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Tuesday, 16/03/2004: Martil – Jimena de la Frontera, 80 km

First thing in the morning we repacked the car, hiding all our skulls for the border crossing. The police waved us past a long queue of cars waiting at the Ceuta border. The crossing didn’t take long, nobody thoroughly searched the car and the sniffer dogs detected neither bones nor mice. Altogether we passed three sniffer dogs before we got out of the ferry terminal in Algeciras. Sea state was five and we saw nothing of interest on the crossing. We headed directly for the enormous Carrefour supermarket in Algeciras, before heading up to the campsite at Jimena, where we relaxed for the rest of the day.

Wednesday, 17/03/2004: Jimena de la Frontera to Tarifa and back, 134 km

We drove into Tarifa for an internet session and then back to Carrefour for more shopping. Our route to Tarifa took us on a small road that turned into a piste, where we saw a couple of Egyptian vultures. In the evening, we intended to walk into the village for supper but it was cold, so we got no further than the campsite restaurant. There were just five local guys there watching the Spanish cup final between Real Madrid and Zaragoza, so we joined them, asking for some tapas. First came a plate full of goulash and chips. Halfway through the match we were presented with a plate full of the most delicious Spanish sausage. After that came a plate each of beef, egg and wild mushrooms, picked that day by one of the guys. Together with several glasses of wine, two Fantas, a hot chocolate and a coffee, the bill finally came to 11 Euro.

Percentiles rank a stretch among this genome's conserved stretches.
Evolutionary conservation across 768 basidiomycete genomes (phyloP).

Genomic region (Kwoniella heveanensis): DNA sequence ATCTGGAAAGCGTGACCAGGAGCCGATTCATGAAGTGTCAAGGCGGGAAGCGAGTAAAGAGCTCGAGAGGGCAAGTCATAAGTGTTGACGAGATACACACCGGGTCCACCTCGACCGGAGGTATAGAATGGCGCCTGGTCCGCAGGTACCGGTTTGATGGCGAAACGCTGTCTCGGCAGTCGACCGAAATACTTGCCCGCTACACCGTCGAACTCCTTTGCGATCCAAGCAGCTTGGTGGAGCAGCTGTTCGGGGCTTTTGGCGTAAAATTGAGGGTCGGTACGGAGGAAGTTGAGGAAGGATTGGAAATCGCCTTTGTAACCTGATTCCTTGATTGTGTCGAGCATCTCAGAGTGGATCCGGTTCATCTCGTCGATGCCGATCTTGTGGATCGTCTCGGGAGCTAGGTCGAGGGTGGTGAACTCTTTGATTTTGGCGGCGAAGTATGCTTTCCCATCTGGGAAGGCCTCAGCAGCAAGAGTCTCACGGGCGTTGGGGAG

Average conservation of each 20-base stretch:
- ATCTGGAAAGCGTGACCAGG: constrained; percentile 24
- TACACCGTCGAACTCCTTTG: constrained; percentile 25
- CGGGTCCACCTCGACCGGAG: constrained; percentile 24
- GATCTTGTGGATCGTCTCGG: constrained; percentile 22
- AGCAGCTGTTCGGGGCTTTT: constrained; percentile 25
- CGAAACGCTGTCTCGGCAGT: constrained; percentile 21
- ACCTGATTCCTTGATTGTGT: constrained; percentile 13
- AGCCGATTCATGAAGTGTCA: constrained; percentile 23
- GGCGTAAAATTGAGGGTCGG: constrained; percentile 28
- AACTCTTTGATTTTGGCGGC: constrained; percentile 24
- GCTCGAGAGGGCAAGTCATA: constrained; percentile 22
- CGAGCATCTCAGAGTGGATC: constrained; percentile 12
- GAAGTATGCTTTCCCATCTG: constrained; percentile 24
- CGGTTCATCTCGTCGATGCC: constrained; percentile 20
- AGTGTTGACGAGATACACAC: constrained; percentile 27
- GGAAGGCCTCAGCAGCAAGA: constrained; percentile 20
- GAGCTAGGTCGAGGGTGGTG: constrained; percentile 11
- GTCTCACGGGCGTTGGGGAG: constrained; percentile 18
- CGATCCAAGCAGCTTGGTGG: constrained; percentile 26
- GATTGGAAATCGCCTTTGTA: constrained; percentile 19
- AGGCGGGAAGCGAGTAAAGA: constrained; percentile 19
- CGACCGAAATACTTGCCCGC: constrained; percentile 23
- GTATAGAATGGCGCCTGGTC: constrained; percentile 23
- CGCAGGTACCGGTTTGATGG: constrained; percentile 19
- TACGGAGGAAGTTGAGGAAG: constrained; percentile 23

Thursday, 18/03/2004: Jimena de la Frontera – Murcia, 483 km

Before setting off north we had to sort out insurance for Scottie, which had expired during our stay in Africa. This proved difficult, as officially UK insurance is only valid for three months on the continent and German insurance requires the driver to be officially registered in Germany. We ended up with British insurance and set off on the mountain road to Ronda. We saw a Little owl perched on a fence next to a dolmen in the mountains. After a picnic lunch by a lake, we pressed on via the motorway to Murcia, where we booked in to the newly opened Ibis hotel.

Friday, 19/03/2004: Murcia – Perpignan, 764 km